When we can't carry the load, when we can't go a step further, further, picture the Spirit of God carrying that load for you. The word weakness here is attributed in James chapter 5 and verse 14 as sickness. So when we’re weak mentally, emotionally, physically, spiritually, the word that I hear so much coming through these past 18 months, or so. People are so tired, exhausted with all this that’s been going on around us. So we have a tag-team partner in prayer, the Spirit of God. When we don’t have wisdom or discernment to go and do God’s will, He prays with us and for us. And I can tell you through the years, I look back and I see how God has used the Spirit of God to whisper in me in those times when I didn’t know what to do, where to go, how to do it, but He interceded within. He intercedes according to the will of God.

I read a book years ago which spoke of heaven. It's called "The Circle of Prayer". And it made a statement which I've never forgotten. I've lived by this. The prayer that gets to heaven is the prayer that starts in heaven. Now think about it. The prayer that gets to heaven is the prayer that starts in heaven. Picture a circle; at the top of the circle is God, and God by His Spirit sends down a request, something that God wants to do, some will that He wants to perform in our life, so God sends down the request so our heart, the psalmist said, "Delight yourself in the Lord and He will give you the desires of your heart". So as you are praying, sometimes without words God will send down something by His Spirit into your heart, into your life, into your mind, and all we do is send it back up; we just close the circle.

This is the work of the Holy Spirit within us. The Spirit prompts us to pray, puts a desire in our hearts as to what to pray, partners with us in that prayer. And even when we we're too weak to pray, He is with us. Jesus in heaven, the Holy Spirit in your heart. And He translates, don't miss this, He translates your unspoken request in the language of heaven. That's what this verse means. He translates your unspoken request in the language of heaven. These are what we could call wordless prayers. You ever prayed a wordless prayer? I have. Your best prayers, in fact, may be your unspoken prayers. Maybe you've been in a Bible fellowship group or a life group or with a prayer group or in a prayer service and someone says, "I have an unspoken request". And typically, that means it's really private.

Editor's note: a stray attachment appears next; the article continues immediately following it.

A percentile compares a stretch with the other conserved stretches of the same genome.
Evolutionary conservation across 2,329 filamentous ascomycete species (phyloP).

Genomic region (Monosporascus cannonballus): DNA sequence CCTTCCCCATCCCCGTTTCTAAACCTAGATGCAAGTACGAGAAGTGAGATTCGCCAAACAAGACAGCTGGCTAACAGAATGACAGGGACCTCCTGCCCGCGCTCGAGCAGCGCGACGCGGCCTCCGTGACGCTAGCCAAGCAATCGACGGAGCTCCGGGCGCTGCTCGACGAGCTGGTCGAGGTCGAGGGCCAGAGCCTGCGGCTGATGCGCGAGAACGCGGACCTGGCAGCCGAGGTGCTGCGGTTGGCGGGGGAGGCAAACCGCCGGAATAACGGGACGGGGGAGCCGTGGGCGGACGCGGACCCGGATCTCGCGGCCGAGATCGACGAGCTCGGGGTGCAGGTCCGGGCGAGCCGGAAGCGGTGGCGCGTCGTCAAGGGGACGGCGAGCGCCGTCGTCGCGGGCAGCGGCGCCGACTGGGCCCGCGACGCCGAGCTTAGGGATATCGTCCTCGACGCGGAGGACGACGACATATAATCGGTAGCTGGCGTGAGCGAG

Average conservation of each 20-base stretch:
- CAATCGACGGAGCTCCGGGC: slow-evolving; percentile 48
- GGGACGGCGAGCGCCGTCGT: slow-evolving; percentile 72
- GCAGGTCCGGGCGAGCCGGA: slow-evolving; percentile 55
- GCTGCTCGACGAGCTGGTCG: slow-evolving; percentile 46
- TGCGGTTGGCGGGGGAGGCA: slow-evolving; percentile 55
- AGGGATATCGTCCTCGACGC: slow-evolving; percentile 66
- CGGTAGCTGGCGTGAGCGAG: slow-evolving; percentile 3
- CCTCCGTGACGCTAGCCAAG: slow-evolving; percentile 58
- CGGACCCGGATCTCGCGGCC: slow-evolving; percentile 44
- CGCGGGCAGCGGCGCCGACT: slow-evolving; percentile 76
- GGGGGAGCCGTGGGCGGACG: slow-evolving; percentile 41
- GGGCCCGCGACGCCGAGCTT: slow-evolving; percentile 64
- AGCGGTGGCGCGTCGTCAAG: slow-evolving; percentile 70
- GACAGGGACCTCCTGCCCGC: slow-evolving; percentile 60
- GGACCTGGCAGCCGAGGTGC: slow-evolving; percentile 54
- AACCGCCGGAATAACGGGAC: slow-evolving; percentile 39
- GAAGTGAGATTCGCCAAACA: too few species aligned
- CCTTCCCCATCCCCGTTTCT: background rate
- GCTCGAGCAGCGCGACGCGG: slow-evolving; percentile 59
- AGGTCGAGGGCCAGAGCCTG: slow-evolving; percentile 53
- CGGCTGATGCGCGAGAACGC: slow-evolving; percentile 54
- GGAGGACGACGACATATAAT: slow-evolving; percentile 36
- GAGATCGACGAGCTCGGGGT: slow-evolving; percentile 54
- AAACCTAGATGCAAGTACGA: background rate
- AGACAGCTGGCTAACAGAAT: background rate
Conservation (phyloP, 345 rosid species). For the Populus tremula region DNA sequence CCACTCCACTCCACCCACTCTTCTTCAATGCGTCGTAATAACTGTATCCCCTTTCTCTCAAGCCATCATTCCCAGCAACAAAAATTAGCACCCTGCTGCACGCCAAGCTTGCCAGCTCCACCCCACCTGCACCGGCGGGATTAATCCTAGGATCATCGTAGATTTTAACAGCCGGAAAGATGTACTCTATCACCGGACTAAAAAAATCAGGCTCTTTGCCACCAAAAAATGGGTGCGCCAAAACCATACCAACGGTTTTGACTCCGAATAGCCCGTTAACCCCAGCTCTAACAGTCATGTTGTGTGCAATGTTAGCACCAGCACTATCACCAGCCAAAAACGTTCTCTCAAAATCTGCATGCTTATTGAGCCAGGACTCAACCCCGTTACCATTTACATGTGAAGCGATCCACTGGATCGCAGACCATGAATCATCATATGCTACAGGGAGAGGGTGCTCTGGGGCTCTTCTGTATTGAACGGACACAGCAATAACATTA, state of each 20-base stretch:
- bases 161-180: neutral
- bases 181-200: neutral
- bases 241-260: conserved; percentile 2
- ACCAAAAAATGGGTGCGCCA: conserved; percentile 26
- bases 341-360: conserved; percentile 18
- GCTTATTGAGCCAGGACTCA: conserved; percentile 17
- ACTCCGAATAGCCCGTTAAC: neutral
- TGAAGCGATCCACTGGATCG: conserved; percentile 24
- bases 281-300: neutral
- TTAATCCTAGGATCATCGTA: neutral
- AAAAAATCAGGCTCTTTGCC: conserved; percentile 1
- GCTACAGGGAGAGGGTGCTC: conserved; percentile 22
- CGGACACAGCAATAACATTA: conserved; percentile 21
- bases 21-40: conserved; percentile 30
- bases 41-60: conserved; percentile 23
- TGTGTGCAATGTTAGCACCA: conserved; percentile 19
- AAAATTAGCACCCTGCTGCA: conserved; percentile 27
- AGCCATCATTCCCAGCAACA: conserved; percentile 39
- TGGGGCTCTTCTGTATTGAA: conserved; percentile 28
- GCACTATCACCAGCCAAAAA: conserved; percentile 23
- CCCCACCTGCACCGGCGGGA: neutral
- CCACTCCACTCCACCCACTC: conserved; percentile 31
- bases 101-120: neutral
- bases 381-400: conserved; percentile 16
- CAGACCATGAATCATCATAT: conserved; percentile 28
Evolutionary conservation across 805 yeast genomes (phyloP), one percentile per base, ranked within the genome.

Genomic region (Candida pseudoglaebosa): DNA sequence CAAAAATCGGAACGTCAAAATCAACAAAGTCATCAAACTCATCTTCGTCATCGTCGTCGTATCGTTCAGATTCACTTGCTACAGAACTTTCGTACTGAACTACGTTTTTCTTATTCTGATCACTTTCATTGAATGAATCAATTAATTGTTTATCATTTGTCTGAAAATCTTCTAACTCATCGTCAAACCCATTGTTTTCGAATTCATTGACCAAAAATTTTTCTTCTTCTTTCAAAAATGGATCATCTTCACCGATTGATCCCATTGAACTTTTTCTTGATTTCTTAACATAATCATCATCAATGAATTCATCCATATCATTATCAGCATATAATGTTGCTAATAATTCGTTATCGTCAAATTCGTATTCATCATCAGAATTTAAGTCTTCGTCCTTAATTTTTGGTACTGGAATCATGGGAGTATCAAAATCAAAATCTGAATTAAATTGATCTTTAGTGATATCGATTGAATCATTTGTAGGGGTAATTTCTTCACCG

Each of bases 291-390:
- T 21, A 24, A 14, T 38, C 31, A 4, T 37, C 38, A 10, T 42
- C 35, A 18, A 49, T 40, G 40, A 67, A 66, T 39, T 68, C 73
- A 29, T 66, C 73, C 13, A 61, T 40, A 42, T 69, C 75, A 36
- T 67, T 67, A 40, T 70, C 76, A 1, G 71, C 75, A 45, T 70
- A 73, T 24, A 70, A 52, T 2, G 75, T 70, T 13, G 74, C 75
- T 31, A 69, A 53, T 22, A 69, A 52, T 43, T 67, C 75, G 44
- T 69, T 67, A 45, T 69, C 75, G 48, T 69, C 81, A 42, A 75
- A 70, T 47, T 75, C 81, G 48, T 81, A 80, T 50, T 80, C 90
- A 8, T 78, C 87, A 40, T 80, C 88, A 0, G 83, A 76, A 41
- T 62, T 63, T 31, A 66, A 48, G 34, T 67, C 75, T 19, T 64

I don't want to talk about it; I don't want to say anything publicly about it, but it's an unspoken request. And that can be a very real thing because you just don't want to talk to others; you need to talk to Jesus and you need somebody to talk to Jesus for you. Well, guess who that is? That's the Holy Spirit, that's Christ in you. And these wordless prayers, these unspoken requests when we don't know what to say, we don't know what to pray, they rise from a broken heart, often on the waves of tears into the presence of God. Sometimes we agonize in prayer. We're broken in prayer. But "when we are weak," as the Apostle Paul says, "we are made strong".

And Paul prayed again and again, three times he said for a thorn, a physical pain, no doubt, in his life sent by Satan, allowed by God, but sent by Satan. He was burdened and broken, he was hurting, he was in pain, He prayed, "God, take it away. God, take it away. God, take it away". And God said, "No, my strength is made perfect in your weakness". And when we pray in weakness, we are strengthened to stand and to rise again. Life can knock you off your feet. So what happens when you're knocked off your feet? Get on your knees and cry out to God. And the Holy Spirit counsels us and comforts us, and creates in us His peace. And in our weaknesses, He knows our failing, He knows our flesh and He prays us through, and He brings us to this wonderful promise of God; that God is causing all things to work together for the good to them who love the Lord and are called according to His purpose.

And so how does God get us through the pain of life? How do we get through the pain of life? We pray in the Spirit, we stay in step with the Spirit, and we lean on this promise of God. We pray the promises of God. We pray the Scripture. And here it is in this passage. Now I’m going to come back next week and give Romans 8:28 its full due. But I want you to listen very carefully to a summary of what Romans 8:28 is saying to all of us. Number one, it is inclusive. This is an inclusive promise. And by that, I mean, it’s not a promise for unbelievers. Unbelievers may believe in fate or fortune or luck. Or que sara sara, whatever will be, will be. But believers, we don't believe in fate; we believe in God! That God is causing all things to work together and it is something that we know! "We" meaning the family of God.